Interpol drops arrest warrant for Sbarro bomber Ahlam al-Tamimi

Simon Wiesenthal Center: This “would encourage further terrorism and deny justice and closure for the victims and survivors.”

Sbarro pizzeria after Palestinian terrorists detonated a bomb (photo credit: REUTERS)
Sbarro pizzeria after Palestinian terrorists detonated a bomb
(photo credit: REUTERS)
International law enforcement body Interpol has dropped its arrest warrant for Ahlam Ahmad al-Tamimi, the terrorist responsible for the 2001 Sbarro pizzeria bombing in Jerusalem that killed 15 people, including eight children.
Arab media sources first reported about this on March 8, when a letter from Interpol said that Tamimi was no longer "subject to notice." 
Her husband, Nizar Tamimi, later confirmed this on Facebook, writing in a post: “With this legal victory, her name was removed from the wanted list of Interpol, praise be to God,” according to i24.
Tamimi was arrested and imprisoned for her role in the bombing, and was sentenced to 16 life sentences. However, she was freed in 2011 during the prisoner swap to free captured IDF soldier Gilad Shalit.
Tamimi has reaffirmed her lack of remorse for the deaths she caused in multiple interviews since her release.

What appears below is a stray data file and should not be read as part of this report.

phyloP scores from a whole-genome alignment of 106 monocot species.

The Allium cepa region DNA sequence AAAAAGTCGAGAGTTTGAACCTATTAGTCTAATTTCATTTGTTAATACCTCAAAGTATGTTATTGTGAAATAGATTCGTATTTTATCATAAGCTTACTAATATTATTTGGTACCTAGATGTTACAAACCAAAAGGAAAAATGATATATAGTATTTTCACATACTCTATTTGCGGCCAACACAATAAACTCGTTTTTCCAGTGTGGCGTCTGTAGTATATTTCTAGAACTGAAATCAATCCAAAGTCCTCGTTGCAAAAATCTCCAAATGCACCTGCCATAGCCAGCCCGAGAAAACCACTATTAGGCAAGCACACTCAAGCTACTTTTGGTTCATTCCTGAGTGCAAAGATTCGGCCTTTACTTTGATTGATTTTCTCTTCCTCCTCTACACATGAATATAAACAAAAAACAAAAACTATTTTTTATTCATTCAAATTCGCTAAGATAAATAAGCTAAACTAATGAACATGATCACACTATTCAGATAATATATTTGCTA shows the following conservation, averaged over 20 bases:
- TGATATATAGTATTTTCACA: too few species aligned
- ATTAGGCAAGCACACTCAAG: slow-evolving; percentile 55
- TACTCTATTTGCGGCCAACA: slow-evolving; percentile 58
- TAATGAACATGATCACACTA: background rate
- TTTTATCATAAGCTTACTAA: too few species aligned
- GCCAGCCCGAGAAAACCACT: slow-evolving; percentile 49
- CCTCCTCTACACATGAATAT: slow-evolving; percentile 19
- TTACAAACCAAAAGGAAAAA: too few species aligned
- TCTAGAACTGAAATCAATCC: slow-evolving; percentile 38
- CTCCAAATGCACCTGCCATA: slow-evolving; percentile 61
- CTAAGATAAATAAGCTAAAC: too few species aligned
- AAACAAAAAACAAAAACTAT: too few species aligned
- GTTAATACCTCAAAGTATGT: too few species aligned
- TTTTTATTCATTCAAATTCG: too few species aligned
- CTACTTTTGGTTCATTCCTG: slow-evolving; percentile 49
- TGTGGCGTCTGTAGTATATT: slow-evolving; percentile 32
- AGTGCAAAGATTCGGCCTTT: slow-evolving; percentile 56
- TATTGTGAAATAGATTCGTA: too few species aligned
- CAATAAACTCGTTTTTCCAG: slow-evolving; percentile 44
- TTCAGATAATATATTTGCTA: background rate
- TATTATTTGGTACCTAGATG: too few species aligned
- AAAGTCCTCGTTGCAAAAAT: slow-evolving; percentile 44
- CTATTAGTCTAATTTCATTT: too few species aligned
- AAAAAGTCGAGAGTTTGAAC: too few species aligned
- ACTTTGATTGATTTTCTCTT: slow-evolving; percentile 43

Following her release, she hosted a weekly show for nearly five years, between 2012 and 2016, which was filmed in Jordan and jointly produced by Hamas and Jordan's Muslim Brotherhood.

She has made many other media appearances since, including on the BBC's Arabic-language channel on October 8. This sparked outrage from the families of victims of the bombing, who urged the BBC to apologize, which it later did.
In 2013, the US Justice Department filed criminal charges against Tamimi, who currently resides in Jordan, but Amman claims to lack an extradition treaty with Washington. However, Jordan appears in the US State Department's "Treaties in Force" document, which states that the two countries have an extradition agreement since 1995. The Trump administration had offered a $5 million reward for her capture, multiple reports noted.
In response to Interpol's decision to drop Tamimi's arrest warrant, the Simon Wiesenthal Center (SWC) called on the international law enforcement agency to reimpose it immediately.
In a letter addressed to Interpol Secretary-General Jürgen Stock, SWC international relations director Dr. Shimon Samuels noted that removing the arrest warrant “would encourage further terrorism and deny justice and closure for the victims and survivors.”
He added that SWC “urges you to prevent INTERPOL from falling to Palestinian mayhem."